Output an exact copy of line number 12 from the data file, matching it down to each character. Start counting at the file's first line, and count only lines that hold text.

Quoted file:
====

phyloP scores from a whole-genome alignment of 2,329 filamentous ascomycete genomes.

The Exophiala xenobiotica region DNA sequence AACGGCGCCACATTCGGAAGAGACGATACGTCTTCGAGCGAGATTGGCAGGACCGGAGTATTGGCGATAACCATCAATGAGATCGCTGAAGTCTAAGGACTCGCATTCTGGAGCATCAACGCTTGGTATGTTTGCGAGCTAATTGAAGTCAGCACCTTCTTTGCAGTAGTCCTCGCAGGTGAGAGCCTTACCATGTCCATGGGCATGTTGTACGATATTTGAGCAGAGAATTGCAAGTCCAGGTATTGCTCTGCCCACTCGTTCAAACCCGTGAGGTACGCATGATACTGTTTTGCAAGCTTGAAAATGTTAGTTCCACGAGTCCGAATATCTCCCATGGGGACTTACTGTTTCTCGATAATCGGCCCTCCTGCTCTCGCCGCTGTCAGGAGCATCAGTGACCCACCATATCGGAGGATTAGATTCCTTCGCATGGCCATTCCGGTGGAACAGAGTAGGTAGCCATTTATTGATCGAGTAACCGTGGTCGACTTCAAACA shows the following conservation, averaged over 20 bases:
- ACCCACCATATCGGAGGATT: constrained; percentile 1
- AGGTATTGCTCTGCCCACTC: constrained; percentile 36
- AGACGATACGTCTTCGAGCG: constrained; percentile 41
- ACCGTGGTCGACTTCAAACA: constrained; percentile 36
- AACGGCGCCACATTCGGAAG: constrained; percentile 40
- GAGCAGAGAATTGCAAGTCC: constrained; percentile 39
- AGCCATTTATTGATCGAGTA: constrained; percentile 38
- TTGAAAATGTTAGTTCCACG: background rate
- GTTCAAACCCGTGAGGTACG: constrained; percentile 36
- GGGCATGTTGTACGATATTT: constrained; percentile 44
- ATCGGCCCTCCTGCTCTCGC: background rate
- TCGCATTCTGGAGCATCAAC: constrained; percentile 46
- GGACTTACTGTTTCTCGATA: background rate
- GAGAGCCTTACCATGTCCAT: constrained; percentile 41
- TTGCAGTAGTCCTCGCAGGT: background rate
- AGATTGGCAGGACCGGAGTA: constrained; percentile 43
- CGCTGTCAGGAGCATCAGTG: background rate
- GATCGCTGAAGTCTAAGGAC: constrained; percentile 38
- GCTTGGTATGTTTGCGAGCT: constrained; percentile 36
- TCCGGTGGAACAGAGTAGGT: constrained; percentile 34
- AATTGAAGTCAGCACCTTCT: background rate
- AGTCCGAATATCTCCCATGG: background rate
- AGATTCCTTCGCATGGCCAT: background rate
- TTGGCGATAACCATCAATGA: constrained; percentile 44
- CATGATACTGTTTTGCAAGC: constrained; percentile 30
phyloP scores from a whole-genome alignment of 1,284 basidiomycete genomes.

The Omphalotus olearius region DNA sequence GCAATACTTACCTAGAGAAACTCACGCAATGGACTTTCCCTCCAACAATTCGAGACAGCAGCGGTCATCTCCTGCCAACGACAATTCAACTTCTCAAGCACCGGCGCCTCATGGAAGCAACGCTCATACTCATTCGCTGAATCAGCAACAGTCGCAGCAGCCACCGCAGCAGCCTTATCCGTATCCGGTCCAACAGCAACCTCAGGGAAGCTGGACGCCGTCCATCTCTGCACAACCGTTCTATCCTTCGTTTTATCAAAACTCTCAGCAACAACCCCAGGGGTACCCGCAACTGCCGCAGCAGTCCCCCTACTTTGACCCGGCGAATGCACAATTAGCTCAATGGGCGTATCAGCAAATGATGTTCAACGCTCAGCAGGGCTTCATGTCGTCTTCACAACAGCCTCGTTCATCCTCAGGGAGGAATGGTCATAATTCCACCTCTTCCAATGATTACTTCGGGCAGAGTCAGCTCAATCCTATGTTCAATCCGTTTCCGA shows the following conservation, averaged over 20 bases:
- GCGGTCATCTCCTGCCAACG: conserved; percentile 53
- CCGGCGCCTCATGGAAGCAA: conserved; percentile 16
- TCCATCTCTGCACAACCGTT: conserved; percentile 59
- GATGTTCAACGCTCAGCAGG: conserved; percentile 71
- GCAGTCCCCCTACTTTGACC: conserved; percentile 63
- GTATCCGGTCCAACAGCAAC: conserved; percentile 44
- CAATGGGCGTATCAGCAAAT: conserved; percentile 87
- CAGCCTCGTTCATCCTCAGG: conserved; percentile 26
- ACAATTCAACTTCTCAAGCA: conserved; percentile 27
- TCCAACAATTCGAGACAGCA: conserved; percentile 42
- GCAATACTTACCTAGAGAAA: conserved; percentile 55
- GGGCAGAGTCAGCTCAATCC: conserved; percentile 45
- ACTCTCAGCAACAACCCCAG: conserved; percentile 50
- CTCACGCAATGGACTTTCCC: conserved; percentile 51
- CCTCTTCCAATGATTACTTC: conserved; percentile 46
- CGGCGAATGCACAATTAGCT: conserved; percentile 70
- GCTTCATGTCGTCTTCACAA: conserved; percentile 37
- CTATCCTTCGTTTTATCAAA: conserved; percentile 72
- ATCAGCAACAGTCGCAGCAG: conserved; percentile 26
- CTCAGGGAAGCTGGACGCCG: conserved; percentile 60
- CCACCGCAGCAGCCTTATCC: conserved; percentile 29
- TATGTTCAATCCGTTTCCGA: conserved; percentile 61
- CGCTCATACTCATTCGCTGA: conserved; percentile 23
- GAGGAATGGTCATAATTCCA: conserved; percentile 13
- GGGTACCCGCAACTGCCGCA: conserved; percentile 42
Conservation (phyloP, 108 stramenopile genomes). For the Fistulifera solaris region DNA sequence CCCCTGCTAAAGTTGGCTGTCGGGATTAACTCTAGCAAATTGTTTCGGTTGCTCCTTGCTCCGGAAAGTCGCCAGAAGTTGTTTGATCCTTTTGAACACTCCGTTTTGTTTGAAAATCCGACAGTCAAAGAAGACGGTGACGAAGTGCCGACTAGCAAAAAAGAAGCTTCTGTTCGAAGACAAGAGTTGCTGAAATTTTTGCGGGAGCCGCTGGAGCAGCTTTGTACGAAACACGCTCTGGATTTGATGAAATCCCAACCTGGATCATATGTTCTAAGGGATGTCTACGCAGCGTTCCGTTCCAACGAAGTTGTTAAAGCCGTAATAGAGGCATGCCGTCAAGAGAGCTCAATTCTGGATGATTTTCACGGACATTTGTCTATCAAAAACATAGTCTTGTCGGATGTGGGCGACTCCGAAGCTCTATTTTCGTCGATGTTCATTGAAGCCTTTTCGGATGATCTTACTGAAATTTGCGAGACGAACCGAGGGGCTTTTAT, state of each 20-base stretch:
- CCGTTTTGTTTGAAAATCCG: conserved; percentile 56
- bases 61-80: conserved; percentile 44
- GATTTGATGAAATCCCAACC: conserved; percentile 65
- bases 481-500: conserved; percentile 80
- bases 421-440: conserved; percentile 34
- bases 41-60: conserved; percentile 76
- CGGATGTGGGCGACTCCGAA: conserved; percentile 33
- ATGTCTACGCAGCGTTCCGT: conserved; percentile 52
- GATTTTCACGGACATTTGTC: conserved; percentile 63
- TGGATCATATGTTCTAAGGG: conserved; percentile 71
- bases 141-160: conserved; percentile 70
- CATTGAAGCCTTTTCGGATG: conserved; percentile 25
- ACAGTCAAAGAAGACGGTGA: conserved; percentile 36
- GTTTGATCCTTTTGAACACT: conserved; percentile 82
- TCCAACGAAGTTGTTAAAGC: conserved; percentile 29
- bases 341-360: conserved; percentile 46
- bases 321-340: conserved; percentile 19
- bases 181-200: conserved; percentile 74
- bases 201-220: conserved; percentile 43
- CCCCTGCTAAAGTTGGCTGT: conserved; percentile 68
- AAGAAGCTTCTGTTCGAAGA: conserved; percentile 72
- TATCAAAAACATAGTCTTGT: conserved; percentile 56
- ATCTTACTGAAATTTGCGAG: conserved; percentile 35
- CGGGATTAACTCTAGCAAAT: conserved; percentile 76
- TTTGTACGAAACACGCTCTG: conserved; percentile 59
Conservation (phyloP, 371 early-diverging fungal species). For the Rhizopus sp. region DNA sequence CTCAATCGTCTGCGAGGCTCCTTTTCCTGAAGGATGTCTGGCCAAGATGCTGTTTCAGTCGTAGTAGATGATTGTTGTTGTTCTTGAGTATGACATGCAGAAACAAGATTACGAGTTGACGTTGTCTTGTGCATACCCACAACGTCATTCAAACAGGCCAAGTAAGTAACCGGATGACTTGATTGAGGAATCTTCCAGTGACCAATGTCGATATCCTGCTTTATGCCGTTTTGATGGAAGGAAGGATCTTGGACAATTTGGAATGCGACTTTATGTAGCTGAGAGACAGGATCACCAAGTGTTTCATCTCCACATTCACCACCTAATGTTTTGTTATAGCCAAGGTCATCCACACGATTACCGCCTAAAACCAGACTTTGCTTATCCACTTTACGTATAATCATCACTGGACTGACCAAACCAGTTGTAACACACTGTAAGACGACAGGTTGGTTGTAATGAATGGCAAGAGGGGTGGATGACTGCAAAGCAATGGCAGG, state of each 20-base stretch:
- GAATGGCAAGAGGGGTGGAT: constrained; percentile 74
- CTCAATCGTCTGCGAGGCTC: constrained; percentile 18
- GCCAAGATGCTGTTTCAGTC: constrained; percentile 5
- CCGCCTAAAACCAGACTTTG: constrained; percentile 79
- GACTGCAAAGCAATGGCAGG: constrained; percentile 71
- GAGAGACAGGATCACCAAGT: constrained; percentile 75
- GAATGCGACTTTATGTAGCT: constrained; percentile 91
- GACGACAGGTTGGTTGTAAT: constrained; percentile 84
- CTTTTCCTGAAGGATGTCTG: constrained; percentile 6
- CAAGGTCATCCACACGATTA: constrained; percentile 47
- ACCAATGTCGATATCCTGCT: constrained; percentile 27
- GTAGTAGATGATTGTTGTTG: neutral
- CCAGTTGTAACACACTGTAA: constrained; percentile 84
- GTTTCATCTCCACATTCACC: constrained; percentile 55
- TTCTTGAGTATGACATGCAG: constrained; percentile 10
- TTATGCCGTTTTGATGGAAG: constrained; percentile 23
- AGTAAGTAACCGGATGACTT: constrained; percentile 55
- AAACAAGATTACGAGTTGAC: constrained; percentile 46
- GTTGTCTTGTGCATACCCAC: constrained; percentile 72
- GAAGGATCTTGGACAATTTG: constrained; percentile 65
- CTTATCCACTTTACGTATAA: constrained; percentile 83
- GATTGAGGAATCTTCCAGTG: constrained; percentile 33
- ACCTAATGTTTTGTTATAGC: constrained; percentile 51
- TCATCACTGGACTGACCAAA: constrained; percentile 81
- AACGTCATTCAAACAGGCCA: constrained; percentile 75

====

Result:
- GGGCATGTTGTACGATATTT: constrained; percentile 44